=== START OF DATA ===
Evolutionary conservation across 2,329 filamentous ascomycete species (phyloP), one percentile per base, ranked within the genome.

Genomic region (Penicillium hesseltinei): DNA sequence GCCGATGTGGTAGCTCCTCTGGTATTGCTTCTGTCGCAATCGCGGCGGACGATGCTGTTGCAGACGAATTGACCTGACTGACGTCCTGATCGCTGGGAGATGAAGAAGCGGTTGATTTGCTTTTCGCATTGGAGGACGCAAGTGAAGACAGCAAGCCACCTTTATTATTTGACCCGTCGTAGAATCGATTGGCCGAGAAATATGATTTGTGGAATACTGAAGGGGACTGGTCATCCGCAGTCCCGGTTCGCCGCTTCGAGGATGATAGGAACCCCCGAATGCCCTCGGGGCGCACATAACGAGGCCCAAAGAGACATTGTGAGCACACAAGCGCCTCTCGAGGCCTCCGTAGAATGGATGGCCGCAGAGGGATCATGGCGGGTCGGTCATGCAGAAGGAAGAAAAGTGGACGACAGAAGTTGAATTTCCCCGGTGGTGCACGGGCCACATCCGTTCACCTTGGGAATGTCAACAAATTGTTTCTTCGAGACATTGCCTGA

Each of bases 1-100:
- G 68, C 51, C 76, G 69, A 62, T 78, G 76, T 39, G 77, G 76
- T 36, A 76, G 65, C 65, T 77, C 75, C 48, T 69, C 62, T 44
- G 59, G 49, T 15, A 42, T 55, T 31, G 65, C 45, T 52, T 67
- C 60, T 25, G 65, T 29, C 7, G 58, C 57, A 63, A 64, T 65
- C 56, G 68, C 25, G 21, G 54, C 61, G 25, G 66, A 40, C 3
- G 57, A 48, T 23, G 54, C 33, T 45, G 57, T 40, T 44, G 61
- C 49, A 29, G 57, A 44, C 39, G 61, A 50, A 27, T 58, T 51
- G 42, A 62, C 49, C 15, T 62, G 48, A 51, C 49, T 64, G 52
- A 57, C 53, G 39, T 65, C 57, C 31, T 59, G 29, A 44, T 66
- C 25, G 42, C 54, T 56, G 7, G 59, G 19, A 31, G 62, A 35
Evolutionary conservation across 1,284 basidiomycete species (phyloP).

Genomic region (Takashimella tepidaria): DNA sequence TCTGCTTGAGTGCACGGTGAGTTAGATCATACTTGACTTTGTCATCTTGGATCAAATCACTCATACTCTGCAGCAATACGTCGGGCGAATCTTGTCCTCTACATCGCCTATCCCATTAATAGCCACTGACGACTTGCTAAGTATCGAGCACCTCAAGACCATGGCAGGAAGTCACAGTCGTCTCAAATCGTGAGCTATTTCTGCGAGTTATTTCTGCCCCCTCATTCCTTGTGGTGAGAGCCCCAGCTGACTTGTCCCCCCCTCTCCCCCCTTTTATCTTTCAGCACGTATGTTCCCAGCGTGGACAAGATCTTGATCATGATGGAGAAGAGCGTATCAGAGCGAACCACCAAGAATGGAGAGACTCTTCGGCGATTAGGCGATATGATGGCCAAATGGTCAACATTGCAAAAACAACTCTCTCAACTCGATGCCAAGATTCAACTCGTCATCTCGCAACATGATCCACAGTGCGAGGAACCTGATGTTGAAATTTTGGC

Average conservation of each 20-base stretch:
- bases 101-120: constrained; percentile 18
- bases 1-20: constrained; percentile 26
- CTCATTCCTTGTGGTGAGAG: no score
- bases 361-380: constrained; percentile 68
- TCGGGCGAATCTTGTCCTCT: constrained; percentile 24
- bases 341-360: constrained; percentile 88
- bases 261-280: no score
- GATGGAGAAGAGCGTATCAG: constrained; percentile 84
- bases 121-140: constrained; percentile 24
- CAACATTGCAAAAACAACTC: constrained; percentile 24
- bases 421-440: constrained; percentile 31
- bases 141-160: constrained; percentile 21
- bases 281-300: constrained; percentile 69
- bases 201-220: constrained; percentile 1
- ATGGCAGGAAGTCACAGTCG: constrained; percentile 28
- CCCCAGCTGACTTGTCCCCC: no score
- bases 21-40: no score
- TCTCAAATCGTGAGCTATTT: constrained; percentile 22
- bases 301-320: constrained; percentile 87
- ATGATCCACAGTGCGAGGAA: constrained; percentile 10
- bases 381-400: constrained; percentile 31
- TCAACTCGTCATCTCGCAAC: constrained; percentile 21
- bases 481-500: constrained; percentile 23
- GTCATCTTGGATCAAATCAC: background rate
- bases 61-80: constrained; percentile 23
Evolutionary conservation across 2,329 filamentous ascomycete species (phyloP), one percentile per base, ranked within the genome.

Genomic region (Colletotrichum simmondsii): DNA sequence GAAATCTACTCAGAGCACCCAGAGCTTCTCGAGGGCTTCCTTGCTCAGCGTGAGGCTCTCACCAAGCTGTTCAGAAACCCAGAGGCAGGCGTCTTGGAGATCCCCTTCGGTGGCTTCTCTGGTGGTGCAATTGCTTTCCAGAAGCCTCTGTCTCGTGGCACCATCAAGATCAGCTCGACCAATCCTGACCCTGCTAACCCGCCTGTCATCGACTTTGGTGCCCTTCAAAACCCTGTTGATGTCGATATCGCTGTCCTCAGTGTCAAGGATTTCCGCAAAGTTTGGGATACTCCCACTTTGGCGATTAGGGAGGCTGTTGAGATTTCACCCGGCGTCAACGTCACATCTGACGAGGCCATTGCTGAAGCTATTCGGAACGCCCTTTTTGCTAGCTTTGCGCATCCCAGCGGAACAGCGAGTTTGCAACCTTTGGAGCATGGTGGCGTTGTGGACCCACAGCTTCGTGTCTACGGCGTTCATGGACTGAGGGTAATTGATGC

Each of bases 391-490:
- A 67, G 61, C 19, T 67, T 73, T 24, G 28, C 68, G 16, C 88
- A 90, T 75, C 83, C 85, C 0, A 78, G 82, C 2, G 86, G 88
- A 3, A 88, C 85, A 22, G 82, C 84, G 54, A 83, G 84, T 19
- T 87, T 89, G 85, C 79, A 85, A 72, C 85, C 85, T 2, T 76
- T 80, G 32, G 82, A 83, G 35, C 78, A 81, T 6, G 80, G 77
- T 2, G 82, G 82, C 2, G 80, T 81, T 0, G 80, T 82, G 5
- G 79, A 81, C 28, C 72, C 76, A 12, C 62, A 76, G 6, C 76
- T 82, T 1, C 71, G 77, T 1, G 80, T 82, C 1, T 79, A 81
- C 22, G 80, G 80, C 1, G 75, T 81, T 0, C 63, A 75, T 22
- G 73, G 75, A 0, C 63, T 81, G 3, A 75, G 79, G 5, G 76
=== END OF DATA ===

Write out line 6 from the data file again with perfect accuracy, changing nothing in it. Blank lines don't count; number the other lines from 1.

- G 59, G 49, T 15, A 42, T 55, T 31, G 65, C 45, T 52, T 67